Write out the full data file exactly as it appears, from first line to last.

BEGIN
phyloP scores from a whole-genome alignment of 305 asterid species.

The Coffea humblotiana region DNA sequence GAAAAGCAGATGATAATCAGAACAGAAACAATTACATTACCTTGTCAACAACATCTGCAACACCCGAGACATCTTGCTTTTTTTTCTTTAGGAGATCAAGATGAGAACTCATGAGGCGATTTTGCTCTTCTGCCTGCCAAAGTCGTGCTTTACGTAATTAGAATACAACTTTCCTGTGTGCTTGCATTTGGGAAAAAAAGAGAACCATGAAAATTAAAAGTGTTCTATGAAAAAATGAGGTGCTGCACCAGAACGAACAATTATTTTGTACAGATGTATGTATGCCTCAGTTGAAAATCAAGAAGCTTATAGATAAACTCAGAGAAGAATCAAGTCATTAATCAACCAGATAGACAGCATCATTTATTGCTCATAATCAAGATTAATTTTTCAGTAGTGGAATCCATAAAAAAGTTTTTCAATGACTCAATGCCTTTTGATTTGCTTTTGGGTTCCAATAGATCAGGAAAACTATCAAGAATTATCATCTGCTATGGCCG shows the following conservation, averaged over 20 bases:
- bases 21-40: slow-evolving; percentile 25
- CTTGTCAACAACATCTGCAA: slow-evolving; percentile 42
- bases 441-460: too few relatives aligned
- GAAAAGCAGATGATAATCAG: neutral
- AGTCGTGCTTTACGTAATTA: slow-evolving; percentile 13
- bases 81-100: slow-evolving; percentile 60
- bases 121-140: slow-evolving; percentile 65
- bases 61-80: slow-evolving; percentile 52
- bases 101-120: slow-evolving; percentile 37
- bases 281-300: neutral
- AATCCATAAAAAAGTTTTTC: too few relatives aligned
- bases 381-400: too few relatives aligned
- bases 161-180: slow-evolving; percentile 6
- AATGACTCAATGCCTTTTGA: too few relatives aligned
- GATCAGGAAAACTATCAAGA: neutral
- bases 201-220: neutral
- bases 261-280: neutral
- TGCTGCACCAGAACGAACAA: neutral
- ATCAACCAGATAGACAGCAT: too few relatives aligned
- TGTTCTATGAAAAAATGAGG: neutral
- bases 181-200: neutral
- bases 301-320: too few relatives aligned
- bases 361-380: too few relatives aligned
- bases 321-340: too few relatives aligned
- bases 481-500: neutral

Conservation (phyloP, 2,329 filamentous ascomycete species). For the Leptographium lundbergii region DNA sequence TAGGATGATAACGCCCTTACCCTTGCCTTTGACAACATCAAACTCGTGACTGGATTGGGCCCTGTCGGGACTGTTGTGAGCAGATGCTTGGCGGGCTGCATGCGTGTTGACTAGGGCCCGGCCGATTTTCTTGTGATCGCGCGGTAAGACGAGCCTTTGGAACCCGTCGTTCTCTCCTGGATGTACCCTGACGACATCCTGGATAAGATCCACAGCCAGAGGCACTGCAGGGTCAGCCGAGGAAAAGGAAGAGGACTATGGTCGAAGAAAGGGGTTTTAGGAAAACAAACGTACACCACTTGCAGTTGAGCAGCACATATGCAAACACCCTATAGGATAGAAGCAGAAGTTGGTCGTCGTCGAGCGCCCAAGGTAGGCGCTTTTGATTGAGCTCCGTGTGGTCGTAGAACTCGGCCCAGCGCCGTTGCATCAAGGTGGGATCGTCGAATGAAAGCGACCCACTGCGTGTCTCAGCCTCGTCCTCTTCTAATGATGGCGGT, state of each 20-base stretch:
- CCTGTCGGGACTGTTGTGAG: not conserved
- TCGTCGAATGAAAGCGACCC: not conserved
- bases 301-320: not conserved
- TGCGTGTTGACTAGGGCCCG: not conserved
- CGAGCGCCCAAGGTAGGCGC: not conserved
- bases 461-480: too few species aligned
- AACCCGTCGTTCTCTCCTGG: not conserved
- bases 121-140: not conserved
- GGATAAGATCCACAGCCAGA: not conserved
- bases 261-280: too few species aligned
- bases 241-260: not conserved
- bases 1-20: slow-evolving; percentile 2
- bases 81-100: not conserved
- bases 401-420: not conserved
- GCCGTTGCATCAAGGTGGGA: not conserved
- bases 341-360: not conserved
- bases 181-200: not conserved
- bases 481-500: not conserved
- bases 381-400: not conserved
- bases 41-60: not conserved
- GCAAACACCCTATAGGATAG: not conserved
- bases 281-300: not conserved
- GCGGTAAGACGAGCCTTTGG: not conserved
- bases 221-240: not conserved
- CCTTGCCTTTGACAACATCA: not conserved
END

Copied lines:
phyloP scores from a whole-genome alignment of 305 asterid species.

The Coffea humblotiana region DNA sequence GAAAAGCAGATGATAATCAGAACAGAAACAATTACATTACCTTGTCAACAACATCTGCAACACCCGAGACATCTTGCTTTTTTTTCTTTAGGAGATCAAGATGAGAACTCATGAGGCGATTTTGCTCTTCTGCCTGCCAAAGTCGTGCTTTACGTAATTAGAATACAACTTTCCTGTGTGCTTGCATTTGGGAAAAAAAGAGAACCATGAAAATTAAAAGTGTTCTATGAAAAAATGAGGTGCTGCACCAGAACGAACAATTATTTTGTACAGATGTATGTATGCCTCAGTTGAAAATCAAGAAGCTTATAGATAAACTCAGAGAAGAATCAAGTCATTAATCAACCAGATAGACAGCATCATTTATTGCTCATAATCAAGATTAATTTTTCAGTAGTGGAATCCATAAAAAAGTTTTTCAATGACTCAATGCCTTTTGATTTGCTTTTGGGTTCCAATAGATCAGGAAAACTATCAAGAATTATCATCTGCTATGGCCG shows the following conservation, averaged over 20 bases:
- bases 21-40: slow-evolving; percentile 25
- CTTGTCAACAACATCTGCAA: slow-evolving; percentile 42
- bases 441-460: too few relatives aligned
- GAAAAGCAGATGATAATCAG: neutral
- AGTCGTGCTTTACGTAATTA: slow-evolving; percentile 13
- bases 81-100: slow-evolving; percentile 60
- bases 121-140: slow-evolving; percentile 65
- bases 61-80: slow-evolving; percentile 52
- bases 101-120: slow-evolving; percentile 37
- bases 281-300: neutral
- AATCCATAAAAAAGTTTTTC: too few relatives aligned
- bases 381-400: too few relatives aligned
- bases 161-180: slow-evolving; percentile 6
- AATGACTCAATGCCTTTTGA: too few relatives aligned
- GATCAGGAAAACTATCAAGA: neutral
- bases 201-220: neutral
- bases 261-280: neutral
- TGCTGCACCAGAACGAACAA: neutral
- ATCAACCAGATAGACAGCAT: too few relatives aligned
- TGTTCTATGAAAAAATGAGG: neutral
- bases 181-200: neutral
- bases 301-320: too few relatives aligned
- bases 361-380: too few relatives aligned
- bases 321-340: too few relatives aligned
- bases 481-500: neutral

Conservation (phyloP, 2,329 filamentous ascomycete species). For the Leptographium lundbergii region DNA sequence TAGGATGATAACGCCCTTACCCTTGCCTTTGACAACATCAAACTCGTGACTGGATTGGGCCCTGTCGGGACTGTTGTGAGCAGATGCTTGGCGGGCTGCATGCGTGTTGACTAGGGCCCGGCCGATTTTCTTGTGATCGCGCGGTAAGACGAGCCTTTGGAACCCGTCGTTCTCTCCTGGATGTACCCTGACGACATCCTGGATAAGATCCACAGCCAGAGGCACTGCAGGGTCAGCCGAGGAAAAGGAAGAGGACTATGGTCGAAGAAAGGGGTTTTAGGAAAACAAACGTACACCACTTGCAGTTGAGCAGCACATATGCAAACACCCTATAGGATAGAAGCAGAAGTTGGTCGTCGTCGAGCGCCCAAGGTAGGCGCTTTTGATTGAGCTCCGTGTGGTCGTAGAACTCGGCCCAGCGCCGTTGCATCAAGGTGGGATCGTCGAATGAAAGCGACCCACTGCGTGTCTCAGCCTCGTCCTCTTCTAATGATGGCGGT, state of each 20-base stretch:
- CCTGTCGGGACTGTTGTGAG: not conserved
- TCGTCGAATGAAAGCGACCC: not conserved
- bases 301-320: not conserved
- TGCGTGTTGACTAGGGCCCG: not conserved
- CGAGCGCCCAAGGTAGGCGC: not conserved
- bases 461-480: too few species aligned
- AACCCGTCGTTCTCTCCTGG: not conserved
- bases 121-140: not conserved
- GGATAAGATCCACAGCCAGA: not conserved
- bases 261-280: too few species aligned
- bases 241-260: not conserved
- bases 1-20: slow-evolving; percentile 2
- bases 81-100: not conserved
- bases 401-420: not conserved
- GCCGTTGCATCAAGGTGGGA: not conserved
- bases 341-360: not conserved
- bases 181-200: not conserved
- bases 481-500: not conserved
- bases 381-400: not conserved
- bases 41-60: not conserved
- GCAAACACCCTATAGGATAG: not conserved
- bases 281-300: not conserved
- GCGGTAAGACGAGCCTTTGG: not conserved
- bases 221-240: not conserved
- CCTTGCCTTTGACAACATCA: not conserved